MOSCOW -- A Russian court on Tuesday handed down prison sentences to two men accused of acting violently toward police during anti-Kremlin protests this summer, while separately a court jailed another man for five years over an "extremist" tweet.
They were the first rulings in the roughly dozen criminal cases that have become known collectively as the “Moscow cases” that were brought in connection to two protests on July 27 and August 3 that saw police arrest hundreds.
Authorities have sought to paint those peaceful protests as violent riots and have brought charges against 14 individuals they say participated.
A Moscow district court on Tuesday sentenced Danil Beglets and Ivan Podkopaev to two and three years in penal colonies respectively for allegedly using force against police at the July 27 protest. Podkopaev, 25, was accused of spraying police officers with pepper spray, while Beglets, also 25, was alleged to have grabbed a police man's wrist, “causing him physical pain.” Both men pleaded guilty and were sentenced in expedited trials, where evidence was considered at just one hearing.
Another court on Tuesday sentenced Vladislav Sinitsa to 5 years prison for posting a tweet that prosecutors said had incited violence against the families of police officers.
Sinitsa, a blogger from a town outside Moscow who tweets under the pseudonym Max_Steklov, on July 31 wrote a tweet suggesting protesters could find and kidnap the children of police officers through social media.
“They’ll look at the nice happy family photos, study the geo-location, and next the child of a gallant police officer one day simply won’t come back from school. Instead of the child a compact disc with a snuff video will come in the mail,” he wrote in the tweet.
Investigators said with the tweet Sinitsa had sought to arouse “enmity and hatred towards all law enforcement officers and their families.”
Sinitsa’s case was rushed through, with evidence considered only in a single hearing. His lawyer, Denis Tikhonov told AFP that the sentence was “without precedent in its severity.” His client accepted he had written the tweet, Tikhonov said, but denied it was a call to violence, saying Sinitsa had written it in an exchange with a pro-Kremlin blogger. He said Sinitsa will appeal the verdict.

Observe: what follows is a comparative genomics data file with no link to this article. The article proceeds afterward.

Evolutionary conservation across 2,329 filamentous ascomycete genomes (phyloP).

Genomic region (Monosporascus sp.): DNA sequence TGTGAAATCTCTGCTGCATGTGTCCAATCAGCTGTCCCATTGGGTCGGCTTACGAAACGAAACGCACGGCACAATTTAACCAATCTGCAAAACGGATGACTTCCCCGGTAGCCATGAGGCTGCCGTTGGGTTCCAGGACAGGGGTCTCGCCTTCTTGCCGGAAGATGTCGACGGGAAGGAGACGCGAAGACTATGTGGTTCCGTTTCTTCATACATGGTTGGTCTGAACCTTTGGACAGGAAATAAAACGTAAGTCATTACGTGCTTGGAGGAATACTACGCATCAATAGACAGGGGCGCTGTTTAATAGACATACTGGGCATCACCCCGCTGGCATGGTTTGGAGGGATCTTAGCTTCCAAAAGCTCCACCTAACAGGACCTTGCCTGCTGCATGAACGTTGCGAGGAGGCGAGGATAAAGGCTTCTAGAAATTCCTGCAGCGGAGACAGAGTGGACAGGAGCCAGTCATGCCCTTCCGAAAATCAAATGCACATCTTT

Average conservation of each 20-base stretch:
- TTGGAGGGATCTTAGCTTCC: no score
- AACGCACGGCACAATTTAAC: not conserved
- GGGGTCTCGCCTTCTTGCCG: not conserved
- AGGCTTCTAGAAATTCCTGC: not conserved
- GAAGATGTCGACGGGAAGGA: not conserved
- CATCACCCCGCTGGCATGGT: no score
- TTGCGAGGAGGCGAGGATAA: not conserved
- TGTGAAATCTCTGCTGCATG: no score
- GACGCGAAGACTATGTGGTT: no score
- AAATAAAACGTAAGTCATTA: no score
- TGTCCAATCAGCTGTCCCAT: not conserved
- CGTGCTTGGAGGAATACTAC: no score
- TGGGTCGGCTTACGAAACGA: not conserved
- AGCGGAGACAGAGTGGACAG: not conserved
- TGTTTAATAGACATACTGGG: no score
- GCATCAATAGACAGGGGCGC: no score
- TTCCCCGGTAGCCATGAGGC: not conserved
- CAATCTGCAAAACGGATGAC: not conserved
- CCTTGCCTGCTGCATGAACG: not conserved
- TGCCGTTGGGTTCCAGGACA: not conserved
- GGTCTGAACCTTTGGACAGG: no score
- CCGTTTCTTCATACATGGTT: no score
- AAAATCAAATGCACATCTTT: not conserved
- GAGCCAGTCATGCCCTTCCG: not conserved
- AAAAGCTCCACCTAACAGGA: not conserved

The charges fall under Russia’s extremely harsh anti-extremism legislation, which has been used previously to jail people for writing or sharing posts on social media deemed critical of the government.
Tanya Lokshina, an associate director at Human Rights Watch, told ABC News that while the tweet’s sentiment was unacceptable, the sentence was “clearly disproportionate” and questioning how it could be considered a direct call to violence.
The trials have been part of an attempt by authorities to portray the demonstrations as violent riots. The protests broke out after opposition candidates were barred in mid-July from taking part in Moscow’s city elections this fall. Since then thousands of people have demonstrated peacefully in Moscow most Saturdays.
Many of those charged in the trials have featured in heavily-edited state news reports, cut to make it look like they were acting aggressively.
In reality, the demonstrations were markedly peaceful—many protesters didn’t even chant slogans, instead often simply walking or standing in public places.
Police, though, moved aggressively to disperse the demonstrators, clubbing some on the ground and detaining people often seemingly at random.
“We have the grounds to say that the protests were peaceful, peaceful. And if someone was disturbing public order, if someone was carrying out acts of violence, that was the police. Not the protesters,” Lokshina said.
Many of the criminal cases have rested on allegations that do not appear to amount to real violence, such as lifting a police officer’s visor or throwing plastic bottles at officers. On Tuesday authorities dropped five of the protest cases, after Russia’s Investigative Committee said they had found no evidence of criminal actions. Among those released was Sergey Abanichev, who was accused of throwing a paper cup at police.
Those releases marked a reversal in what has been seen as the intensifying crackdown on the protest that have become some of the largest opposition demonstrations in a decade, fuelled in part by the police violence. An authorized protest on August 10 attracted 60,000 people.
At the most recent unauthorized protest last Saturday police also took a more hand's off approach, largely allowing around two thousand people to march unhindered.
Authorities appear, however, to be keeping up the pressure on the protest leaders, arresting two organizers on Monday night. Lyubov Sobol, a top lieutenant of Russia’s most prominent opposition leader Alexey Navalny, and Ilya Azar, a prominent journalist, were both detained and charged with repeat violations of laws on public gatherings.
The city council elections that sparked the protests are due to take place Sept. 8.